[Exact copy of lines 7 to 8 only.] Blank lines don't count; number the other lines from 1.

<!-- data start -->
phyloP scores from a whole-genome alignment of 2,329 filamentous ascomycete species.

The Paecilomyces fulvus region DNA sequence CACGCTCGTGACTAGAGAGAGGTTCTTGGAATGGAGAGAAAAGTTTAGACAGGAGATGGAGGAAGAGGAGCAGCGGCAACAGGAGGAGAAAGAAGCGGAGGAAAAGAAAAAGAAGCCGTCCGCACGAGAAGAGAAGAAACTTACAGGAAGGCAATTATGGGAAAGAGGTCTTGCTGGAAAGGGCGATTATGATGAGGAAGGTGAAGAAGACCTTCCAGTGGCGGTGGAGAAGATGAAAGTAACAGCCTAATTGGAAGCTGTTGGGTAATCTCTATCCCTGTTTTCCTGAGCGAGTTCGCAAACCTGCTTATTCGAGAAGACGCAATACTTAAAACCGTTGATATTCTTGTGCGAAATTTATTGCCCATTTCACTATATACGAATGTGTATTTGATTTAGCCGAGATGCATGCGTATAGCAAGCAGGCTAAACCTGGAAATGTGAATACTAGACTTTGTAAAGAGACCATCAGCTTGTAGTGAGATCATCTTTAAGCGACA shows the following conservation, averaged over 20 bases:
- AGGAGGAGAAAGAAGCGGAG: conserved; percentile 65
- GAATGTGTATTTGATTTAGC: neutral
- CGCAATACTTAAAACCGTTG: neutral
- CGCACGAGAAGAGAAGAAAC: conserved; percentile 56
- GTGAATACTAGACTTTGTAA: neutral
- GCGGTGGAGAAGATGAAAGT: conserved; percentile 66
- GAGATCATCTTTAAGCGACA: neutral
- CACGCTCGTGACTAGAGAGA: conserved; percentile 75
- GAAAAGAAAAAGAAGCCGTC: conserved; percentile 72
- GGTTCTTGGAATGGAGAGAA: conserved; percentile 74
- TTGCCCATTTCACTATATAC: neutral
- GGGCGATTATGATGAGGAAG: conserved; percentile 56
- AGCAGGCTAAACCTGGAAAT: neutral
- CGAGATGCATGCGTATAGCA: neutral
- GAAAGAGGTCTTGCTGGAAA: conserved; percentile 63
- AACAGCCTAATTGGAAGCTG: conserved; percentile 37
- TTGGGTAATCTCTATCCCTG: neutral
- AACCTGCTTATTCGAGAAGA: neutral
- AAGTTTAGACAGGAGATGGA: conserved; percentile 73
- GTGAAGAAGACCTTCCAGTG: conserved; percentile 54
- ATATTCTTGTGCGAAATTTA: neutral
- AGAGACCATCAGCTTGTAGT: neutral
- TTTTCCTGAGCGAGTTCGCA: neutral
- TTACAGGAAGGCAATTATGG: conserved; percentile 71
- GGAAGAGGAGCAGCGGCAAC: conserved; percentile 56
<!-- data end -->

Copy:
- GTGAATACTAGACTTTGTAA: neutral
- GCGGTGGAGAAGATGAAAGT: conserved; percentile 66